About This Blog

Rated P is a sketch comedy musical about parenthood celebrating the wonders & lunacy of raising kids from conception to college. This blog, written by Rated P's author & lyricist, Sandy Rustin, offers up a humorous and heartfelt look at the nitty gritty business of parenting.

Saturday, June 9, 2012

That Owie's Gonna Cost You - A 3 minute Play by Sandy Rustin

My friend is hosting a charity yard sale tomorrow morning in our neighborhood to help raise funds for a local single mom (without health insurance) who was injured in a car wreck.  (Here's a link to the details: http://maplewood.patch.com/articles/yard-sale-on-sunday-will-support-local-woman).

 I'm donating my garage full of giveaways tomorrow and I plan to spend the morning there, kibitzing with friends and setting appropriate prices for old baseball gloves and mismatched lamps.   The day will be cheerful and friendly.  I'm betting the kids will organize an overpriced lemonade stand.  Maybe I'll even find a treasure (please someone donate a bike) to bring back to my newly purged garage.  But behind the scenes of  tomorrow's smiles and cordial banter, there is a terrified, hurt Mom, wondering how she's going to pay her health care bills-not to mention her mortgage-all while caring for her kids without the help of a partner.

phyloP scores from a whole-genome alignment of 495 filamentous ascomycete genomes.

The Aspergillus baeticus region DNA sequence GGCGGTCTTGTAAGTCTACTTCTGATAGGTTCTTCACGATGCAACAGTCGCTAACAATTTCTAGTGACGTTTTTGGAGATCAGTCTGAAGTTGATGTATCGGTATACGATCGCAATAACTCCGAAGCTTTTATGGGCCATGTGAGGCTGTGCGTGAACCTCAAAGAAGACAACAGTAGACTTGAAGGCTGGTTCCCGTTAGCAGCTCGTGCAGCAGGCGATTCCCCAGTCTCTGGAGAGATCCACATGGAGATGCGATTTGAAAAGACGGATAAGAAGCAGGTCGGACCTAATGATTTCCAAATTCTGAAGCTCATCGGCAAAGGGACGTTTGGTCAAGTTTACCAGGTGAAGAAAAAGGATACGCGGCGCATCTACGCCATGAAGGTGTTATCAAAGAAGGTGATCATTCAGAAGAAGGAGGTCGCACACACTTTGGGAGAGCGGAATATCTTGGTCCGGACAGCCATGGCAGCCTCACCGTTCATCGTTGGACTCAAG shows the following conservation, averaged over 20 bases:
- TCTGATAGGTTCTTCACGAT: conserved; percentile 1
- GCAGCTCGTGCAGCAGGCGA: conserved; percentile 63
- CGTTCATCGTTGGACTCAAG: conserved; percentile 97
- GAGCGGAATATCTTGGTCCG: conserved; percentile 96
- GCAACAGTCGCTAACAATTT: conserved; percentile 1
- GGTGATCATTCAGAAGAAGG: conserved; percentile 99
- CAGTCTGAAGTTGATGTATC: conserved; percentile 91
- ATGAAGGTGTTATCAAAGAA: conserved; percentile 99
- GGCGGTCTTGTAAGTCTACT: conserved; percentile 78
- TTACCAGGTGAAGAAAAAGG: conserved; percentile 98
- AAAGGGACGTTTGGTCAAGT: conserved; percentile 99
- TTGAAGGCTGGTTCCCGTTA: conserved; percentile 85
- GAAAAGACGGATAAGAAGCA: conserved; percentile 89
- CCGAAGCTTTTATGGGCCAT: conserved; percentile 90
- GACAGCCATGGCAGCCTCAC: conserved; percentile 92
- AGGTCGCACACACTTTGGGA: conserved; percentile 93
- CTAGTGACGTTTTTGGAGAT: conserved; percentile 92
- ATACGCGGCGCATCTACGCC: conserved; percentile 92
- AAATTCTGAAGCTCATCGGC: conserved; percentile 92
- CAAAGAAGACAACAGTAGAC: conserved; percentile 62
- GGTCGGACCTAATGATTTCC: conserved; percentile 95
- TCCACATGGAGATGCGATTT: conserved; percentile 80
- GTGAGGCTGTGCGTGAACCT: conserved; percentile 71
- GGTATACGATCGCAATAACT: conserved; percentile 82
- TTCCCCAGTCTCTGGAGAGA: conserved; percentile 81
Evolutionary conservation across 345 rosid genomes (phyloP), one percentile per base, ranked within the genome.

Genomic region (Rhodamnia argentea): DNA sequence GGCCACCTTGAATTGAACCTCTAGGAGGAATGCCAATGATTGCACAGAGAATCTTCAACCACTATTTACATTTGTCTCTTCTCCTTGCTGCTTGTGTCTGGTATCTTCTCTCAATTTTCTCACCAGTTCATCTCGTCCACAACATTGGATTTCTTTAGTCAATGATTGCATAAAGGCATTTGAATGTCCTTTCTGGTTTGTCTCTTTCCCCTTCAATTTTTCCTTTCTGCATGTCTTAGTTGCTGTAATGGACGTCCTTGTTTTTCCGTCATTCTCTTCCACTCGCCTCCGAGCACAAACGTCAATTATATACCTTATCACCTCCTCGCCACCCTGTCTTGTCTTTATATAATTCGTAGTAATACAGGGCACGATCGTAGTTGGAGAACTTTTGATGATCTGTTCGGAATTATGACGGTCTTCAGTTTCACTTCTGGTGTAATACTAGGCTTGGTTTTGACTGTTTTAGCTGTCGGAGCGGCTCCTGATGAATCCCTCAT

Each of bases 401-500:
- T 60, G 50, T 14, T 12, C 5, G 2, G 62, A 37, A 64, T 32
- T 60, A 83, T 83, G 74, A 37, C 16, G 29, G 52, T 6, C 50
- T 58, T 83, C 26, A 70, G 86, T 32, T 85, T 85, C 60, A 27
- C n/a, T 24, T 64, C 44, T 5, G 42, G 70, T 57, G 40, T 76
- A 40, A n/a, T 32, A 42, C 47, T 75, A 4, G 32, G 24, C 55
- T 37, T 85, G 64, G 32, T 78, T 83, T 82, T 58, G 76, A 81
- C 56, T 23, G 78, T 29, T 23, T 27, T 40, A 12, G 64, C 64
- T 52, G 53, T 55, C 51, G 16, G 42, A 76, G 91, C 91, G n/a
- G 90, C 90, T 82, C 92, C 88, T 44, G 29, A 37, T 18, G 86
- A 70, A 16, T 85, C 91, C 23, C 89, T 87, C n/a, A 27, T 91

If only she lived in Japan, France, Switzerland, Italy, Spain, Netherlands, Norway, Taiwan or Sweden, she wouldn't have to pin her hopes on a neighborhood yard sale.  Why is it that America doesn't register amongst the top health care systems in the world?  Our sick are cared for conditionally.  Could you imagine if we cared for our children the way our government cares for us?  It would look like this:

That Owie's Gonna Cost You

A young mother and her son play cheerfully on a playground. Suddenly, the boy trips and falls.  Tearful and pathetic, the little boy approaches his mother.  She wears red shorts with a white tee shirt and blue wedge sandals.  Her sunglasses on top of her head.  She is the perfect picture of a mother.

BOY:  (crying) Mommy!  Mommy!  I hurt my knee.  It's bleeding!  (At his own mention of blood, he progresses to hysteria.) I need a SpongeBob band-aid right now!

MOMMY:  (embracing him)  Oh Jimmy, honey.  Let Mommy, see it.  (She looks.  It's bleeding.  Rough Stuff).   Oooo ... yes, that looks really bad.  We should clean that up, and put some Neosporin on it.  (In a faux baby voice) And you are right, Mister, you definitely need a band-aid.  And probably some kisses and hugs too. 

BOY: (still crying) Ok (sniff sniff). 

MOMMY:  (Her demeanor becomes professional)  Let me see your insurance card.

BOY:  My what?

MOMMY:  I'm gonna need your Membership ID and Group Number.  Are you in a PPO?

BOY:  I'm in a Pre-K.

MOMMY:  Are you pre-authorized for hugs and kisses?

BOY:  (Calling off) Daddy?!

MOMMY:  How many SpongeBob band-aids have you had this year?  You may have met your quota?

BOY:  I had one that time I hurt my finger on the fence and one on my other knee once and I had one for my cheek when I hit the coffee table and my forehead when I  ...

MOMMY:  And judging by the looks of it now, you could probably do without the Neosporin.  Just rinse it off over there in that rusty water fountain and hopefully you won't get a secondary infection.